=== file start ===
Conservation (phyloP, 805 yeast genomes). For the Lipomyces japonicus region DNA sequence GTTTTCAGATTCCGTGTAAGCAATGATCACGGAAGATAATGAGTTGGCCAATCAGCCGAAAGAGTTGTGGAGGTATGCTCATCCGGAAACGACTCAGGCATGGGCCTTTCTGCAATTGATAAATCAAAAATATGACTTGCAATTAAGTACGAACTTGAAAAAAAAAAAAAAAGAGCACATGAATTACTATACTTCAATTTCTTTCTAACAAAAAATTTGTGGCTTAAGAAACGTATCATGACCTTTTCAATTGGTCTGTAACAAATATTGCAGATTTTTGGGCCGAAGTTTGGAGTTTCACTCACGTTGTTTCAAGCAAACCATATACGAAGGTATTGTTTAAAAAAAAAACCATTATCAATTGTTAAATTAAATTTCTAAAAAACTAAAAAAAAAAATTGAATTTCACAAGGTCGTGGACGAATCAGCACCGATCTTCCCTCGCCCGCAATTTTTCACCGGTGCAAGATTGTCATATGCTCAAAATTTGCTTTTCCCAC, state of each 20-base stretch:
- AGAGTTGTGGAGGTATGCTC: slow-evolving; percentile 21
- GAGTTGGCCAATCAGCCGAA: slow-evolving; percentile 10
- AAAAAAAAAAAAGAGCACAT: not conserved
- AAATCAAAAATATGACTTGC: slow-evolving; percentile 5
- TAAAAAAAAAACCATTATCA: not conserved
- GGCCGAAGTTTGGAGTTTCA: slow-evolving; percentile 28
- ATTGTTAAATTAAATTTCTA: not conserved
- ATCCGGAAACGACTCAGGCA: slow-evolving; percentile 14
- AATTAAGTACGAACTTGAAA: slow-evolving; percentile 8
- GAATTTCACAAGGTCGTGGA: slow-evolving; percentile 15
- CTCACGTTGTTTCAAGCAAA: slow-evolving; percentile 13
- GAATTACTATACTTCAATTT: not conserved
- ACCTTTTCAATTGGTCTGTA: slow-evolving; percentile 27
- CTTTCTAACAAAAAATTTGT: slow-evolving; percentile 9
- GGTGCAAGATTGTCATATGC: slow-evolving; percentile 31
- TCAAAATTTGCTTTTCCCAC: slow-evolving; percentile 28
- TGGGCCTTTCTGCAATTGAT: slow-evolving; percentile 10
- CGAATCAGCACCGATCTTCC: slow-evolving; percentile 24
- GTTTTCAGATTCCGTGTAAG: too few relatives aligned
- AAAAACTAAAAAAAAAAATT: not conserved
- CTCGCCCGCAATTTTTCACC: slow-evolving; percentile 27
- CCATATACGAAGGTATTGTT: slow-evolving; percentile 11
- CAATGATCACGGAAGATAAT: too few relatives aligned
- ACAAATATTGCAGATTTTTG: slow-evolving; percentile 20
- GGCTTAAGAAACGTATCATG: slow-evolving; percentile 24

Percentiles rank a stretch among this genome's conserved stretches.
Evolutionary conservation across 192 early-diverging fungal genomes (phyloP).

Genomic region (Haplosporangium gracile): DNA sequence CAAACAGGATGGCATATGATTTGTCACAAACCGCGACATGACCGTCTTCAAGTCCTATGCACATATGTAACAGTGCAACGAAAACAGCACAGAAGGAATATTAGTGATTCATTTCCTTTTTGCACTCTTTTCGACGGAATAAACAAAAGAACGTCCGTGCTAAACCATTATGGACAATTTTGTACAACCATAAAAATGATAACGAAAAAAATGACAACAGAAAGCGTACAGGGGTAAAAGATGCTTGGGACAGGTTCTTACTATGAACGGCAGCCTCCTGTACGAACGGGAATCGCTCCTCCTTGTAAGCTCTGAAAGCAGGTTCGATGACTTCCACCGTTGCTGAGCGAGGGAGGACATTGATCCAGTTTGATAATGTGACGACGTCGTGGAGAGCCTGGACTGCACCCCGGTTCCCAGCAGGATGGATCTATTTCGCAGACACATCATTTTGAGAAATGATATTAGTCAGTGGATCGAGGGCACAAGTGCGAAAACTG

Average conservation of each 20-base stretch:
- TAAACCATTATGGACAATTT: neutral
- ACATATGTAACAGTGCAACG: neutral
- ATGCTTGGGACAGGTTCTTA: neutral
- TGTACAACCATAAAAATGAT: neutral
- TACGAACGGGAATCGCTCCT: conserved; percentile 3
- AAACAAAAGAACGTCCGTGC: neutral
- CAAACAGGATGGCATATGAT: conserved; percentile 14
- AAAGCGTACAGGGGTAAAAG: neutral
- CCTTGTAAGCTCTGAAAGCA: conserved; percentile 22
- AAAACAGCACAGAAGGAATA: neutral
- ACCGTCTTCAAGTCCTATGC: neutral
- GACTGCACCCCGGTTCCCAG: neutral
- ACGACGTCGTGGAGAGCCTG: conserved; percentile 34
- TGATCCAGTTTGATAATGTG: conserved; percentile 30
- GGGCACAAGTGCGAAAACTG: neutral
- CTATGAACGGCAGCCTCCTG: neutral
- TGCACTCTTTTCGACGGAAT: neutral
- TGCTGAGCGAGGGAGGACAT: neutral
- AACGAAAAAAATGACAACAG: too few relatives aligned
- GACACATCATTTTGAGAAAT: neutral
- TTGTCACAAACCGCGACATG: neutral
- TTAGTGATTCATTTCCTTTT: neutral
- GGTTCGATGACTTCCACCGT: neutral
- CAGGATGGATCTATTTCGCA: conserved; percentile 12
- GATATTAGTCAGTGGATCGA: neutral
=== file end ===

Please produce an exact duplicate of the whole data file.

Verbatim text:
Conservation (phyloP, 805 yeast genomes). For the Lipomyces japonicus region DNA sequence GTTTTCAGATTCCGTGTAAGCAATGATCACGGAAGATAATGAGTTGGCCAATCAGCCGAAAGAGTTGTGGAGGTATGCTCATCCGGAAACGACTCAGGCATGGGCCTTTCTGCAATTGATAAATCAAAAATATGACTTGCAATTAAGTACGAACTTGAAAAAAAAAAAAAAAGAGCACATGAATTACTATACTTCAATTTCTTTCTAACAAAAAATTTGTGGCTTAAGAAACGTATCATGACCTTTTCAATTGGTCTGTAACAAATATTGCAGATTTTTGGGCCGAAGTTTGGAGTTTCACTCACGTTGTTTCAAGCAAACCATATACGAAGGTATTGTTTAAAAAAAAAACCATTATCAATTGTTAAATTAAATTTCTAAAAAACTAAAAAAAAAAATTGAATTTCACAAGGTCGTGGACGAATCAGCACCGATCTTCCCTCGCCCGCAATTTTTCACCGGTGCAAGATTGTCATATGCTCAAAATTTGCTTTTCCCAC, state of each 20-base stretch:
- AGAGTTGTGGAGGTATGCTC: slow-evolving; percentile 21
- GAGTTGGCCAATCAGCCGAA: slow-evolving; percentile 10
- AAAAAAAAAAAAGAGCACAT: not conserved
- AAATCAAAAATATGACTTGC: slow-evolving; percentile 5
- TAAAAAAAAAACCATTATCA: not conserved
- GGCCGAAGTTTGGAGTTTCA: slow-evolving; percentile 28
- ATTGTTAAATTAAATTTCTA: not conserved
- ATCCGGAAACGACTCAGGCA: slow-evolving; percentile 14
- AATTAAGTACGAACTTGAAA: slow-evolving; percentile 8
- GAATTTCACAAGGTCGTGGA: slow-evolving; percentile 15
- CTCACGTTGTTTCAAGCAAA: slow-evolving; percentile 13
- GAATTACTATACTTCAATTT: not conserved
- ACCTTTTCAATTGGTCTGTA: slow-evolving; percentile 27
- CTTTCTAACAAAAAATTTGT: slow-evolving; percentile 9
- GGTGCAAGATTGTCATATGC: slow-evolving; percentile 31
- TCAAAATTTGCTTTTCCCAC: slow-evolving; percentile 28
- TGGGCCTTTCTGCAATTGAT: slow-evolving; percentile 10
- CGAATCAGCACCGATCTTCC: slow-evolving; percentile 24
- GTTTTCAGATTCCGTGTAAG: too few relatives aligned
- AAAAACTAAAAAAAAAAATT: not conserved
- CTCGCCCGCAATTTTTCACC: slow-evolving; percentile 27
- CCATATACGAAGGTATTGTT: slow-evolving; percentile 11
- CAATGATCACGGAAGATAAT: too few relatives aligned
- ACAAATATTGCAGATTTTTG: slow-evolving; percentile 20
- GGCTTAAGAAACGTATCATG: slow-evolving; percentile 24

Percentiles rank a stretch among this genome's conserved stretches.
Evolutionary conservation across 192 early-diverging fungal genomes (phyloP).

Genomic region (Haplosporangium gracile): DNA sequence CAAACAGGATGGCATATGATTTGTCACAAACCGCGACATGACCGTCTTCAAGTCCTATGCACATATGTAACAGTGCAACGAAAACAGCACAGAAGGAATATTAGTGATTCATTTCCTTTTTGCACTCTTTTCGACGGAATAAACAAAAGAACGTCCGTGCTAAACCATTATGGACAATTTTGTACAACCATAAAAATGATAACGAAAAAAATGACAACAGAAAGCGTACAGGGGTAAAAGATGCTTGGGACAGGTTCTTACTATGAACGGCAGCCTCCTGTACGAACGGGAATCGCTCCTCCTTGTAAGCTCTGAAAGCAGGTTCGATGACTTCCACCGTTGCTGAGCGAGGGAGGACATTGATCCAGTTTGATAATGTGACGACGTCGTGGAGAGCCTGGACTGCACCCCGGTTCCCAGCAGGATGGATCTATTTCGCAGACACATCATTTTGAGAAATGATATTAGTCAGTGGATCGAGGGCACAAGTGCGAAAACTG

Average conservation of each 20-base stretch:
- TAAACCATTATGGACAATTT: neutral
- ACATATGTAACAGTGCAACG: neutral
- ATGCTTGGGACAGGTTCTTA: neutral
- TGTACAACCATAAAAATGAT: neutral
- TACGAACGGGAATCGCTCCT: conserved; percentile 3
- AAACAAAAGAACGTCCGTGC: neutral
- CAAACAGGATGGCATATGAT: conserved; percentile 14
- AAAGCGTACAGGGGTAAAAG: neutral
- CCTTGTAAGCTCTGAAAGCA: conserved; percentile 22
- AAAACAGCACAGAAGGAATA: neutral
- ACCGTCTTCAAGTCCTATGC: neutral
- GACTGCACCCCGGTTCCCAG: neutral
- ACGACGTCGTGGAGAGCCTG: conserved; percentile 34
- TGATCCAGTTTGATAATGTG: conserved; percentile 30
- GGGCACAAGTGCGAAAACTG: neutral
- CTATGAACGGCAGCCTCCTG: neutral
- TGCACTCTTTTCGACGGAAT: neutral
- TGCTGAGCGAGGGAGGACAT: neutral
- AACGAAAAAAATGACAACAG: too few relatives aligned
- GACACATCATTTTGAGAAAT: neutral
- TTGTCACAAACCGCGACATG: neutral
- TTAGTGATTCATTTCCTTTT: neutral
- GGTTCGATGACTTCCACCGT: neutral
- CAGGATGGATCTATTTCGCA: conserved; percentile 12
- GATATTAGTCAGTGGATCGA: neutral